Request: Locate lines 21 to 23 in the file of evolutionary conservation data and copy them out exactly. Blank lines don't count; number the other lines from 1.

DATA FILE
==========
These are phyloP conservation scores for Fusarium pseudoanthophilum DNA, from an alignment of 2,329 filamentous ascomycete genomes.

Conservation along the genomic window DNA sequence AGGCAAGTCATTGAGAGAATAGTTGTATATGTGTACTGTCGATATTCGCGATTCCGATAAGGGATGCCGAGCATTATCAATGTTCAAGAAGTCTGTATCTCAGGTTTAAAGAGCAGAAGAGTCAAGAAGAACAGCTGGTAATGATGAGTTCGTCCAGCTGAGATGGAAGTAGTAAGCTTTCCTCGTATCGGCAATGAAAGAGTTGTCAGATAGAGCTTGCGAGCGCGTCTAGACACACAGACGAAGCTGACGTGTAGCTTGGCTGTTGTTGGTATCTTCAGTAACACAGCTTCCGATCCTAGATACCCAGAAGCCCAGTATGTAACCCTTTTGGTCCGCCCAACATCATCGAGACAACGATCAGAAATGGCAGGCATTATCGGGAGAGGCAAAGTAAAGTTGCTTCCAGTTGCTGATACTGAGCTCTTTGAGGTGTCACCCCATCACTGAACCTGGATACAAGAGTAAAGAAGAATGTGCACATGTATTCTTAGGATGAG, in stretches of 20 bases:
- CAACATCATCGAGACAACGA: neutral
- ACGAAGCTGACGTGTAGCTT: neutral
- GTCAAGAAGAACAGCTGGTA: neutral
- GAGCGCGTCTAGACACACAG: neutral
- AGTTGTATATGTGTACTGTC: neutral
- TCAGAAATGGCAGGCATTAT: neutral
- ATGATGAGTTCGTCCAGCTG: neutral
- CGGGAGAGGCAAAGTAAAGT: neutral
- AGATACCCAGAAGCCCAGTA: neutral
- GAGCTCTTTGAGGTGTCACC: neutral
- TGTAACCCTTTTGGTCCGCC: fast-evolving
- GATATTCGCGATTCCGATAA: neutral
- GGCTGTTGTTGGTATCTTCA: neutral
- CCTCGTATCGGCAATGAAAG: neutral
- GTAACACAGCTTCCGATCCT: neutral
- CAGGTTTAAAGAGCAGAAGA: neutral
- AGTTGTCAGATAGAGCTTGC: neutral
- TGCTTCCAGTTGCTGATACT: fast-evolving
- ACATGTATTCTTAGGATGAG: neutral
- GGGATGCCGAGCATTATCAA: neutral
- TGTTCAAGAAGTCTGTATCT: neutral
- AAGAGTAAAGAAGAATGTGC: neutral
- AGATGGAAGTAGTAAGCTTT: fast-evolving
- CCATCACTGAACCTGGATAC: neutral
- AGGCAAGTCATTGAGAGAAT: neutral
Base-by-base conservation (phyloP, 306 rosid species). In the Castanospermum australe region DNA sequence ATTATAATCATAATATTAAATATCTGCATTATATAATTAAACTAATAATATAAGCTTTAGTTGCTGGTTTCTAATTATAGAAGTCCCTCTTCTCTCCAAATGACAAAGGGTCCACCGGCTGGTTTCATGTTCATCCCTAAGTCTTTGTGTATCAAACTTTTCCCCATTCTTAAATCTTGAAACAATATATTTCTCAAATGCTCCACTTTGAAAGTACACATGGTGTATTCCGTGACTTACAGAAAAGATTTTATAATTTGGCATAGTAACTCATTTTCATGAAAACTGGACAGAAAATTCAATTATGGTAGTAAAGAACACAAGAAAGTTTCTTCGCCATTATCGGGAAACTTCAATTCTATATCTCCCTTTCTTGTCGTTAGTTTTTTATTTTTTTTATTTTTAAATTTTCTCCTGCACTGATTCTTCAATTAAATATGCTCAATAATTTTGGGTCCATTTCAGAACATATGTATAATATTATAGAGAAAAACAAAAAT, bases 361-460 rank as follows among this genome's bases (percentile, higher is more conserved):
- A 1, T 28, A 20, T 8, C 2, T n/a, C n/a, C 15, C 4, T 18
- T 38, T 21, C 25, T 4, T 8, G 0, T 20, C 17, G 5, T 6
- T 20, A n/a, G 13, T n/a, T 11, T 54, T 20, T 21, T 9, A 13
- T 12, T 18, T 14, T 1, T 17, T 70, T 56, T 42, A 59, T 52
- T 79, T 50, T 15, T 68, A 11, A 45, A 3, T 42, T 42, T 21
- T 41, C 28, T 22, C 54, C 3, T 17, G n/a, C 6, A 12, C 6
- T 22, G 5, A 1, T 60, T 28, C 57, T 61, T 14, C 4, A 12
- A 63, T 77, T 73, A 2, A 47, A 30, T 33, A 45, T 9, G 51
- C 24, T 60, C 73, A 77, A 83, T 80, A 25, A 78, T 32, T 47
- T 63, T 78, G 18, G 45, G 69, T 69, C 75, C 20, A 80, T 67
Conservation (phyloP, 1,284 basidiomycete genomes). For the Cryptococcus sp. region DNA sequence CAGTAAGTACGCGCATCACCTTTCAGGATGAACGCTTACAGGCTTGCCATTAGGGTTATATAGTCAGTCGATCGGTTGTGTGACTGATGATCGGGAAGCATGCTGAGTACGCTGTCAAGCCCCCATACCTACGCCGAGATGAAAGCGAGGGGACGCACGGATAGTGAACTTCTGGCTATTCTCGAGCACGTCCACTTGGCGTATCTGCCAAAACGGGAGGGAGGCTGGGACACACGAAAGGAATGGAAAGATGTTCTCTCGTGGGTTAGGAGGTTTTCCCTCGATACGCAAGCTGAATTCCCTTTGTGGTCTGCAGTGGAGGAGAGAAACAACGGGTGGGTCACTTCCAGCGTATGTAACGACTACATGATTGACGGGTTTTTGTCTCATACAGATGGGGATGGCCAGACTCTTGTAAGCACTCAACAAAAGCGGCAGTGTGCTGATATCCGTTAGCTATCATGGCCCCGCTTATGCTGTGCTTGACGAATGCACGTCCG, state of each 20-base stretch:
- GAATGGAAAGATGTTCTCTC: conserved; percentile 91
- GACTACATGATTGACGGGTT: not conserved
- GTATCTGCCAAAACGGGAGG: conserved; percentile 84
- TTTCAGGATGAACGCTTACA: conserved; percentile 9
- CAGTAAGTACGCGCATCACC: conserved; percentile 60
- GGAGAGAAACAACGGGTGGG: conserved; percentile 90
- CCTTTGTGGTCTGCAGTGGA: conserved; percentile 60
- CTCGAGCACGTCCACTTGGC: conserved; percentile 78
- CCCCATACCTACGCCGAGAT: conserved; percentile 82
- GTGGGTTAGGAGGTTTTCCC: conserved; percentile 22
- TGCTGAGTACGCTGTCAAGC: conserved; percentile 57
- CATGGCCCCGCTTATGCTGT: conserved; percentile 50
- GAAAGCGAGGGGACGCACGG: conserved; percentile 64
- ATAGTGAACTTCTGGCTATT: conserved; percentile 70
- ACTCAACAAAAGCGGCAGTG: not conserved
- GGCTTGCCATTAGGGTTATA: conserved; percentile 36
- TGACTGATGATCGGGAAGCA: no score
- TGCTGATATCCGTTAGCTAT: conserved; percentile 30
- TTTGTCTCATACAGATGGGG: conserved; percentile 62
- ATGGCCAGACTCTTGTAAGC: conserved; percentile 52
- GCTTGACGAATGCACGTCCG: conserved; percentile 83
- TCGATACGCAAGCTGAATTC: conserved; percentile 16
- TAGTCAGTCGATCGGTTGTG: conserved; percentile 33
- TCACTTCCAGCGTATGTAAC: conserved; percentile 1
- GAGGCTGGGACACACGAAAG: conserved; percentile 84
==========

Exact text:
- ACATGTATTCTTAGGATGAG: neutral
- GGGATGCCGAGCATTATCAA: neutral
- TGTTCAAGAAGTCTGTATCT: neutral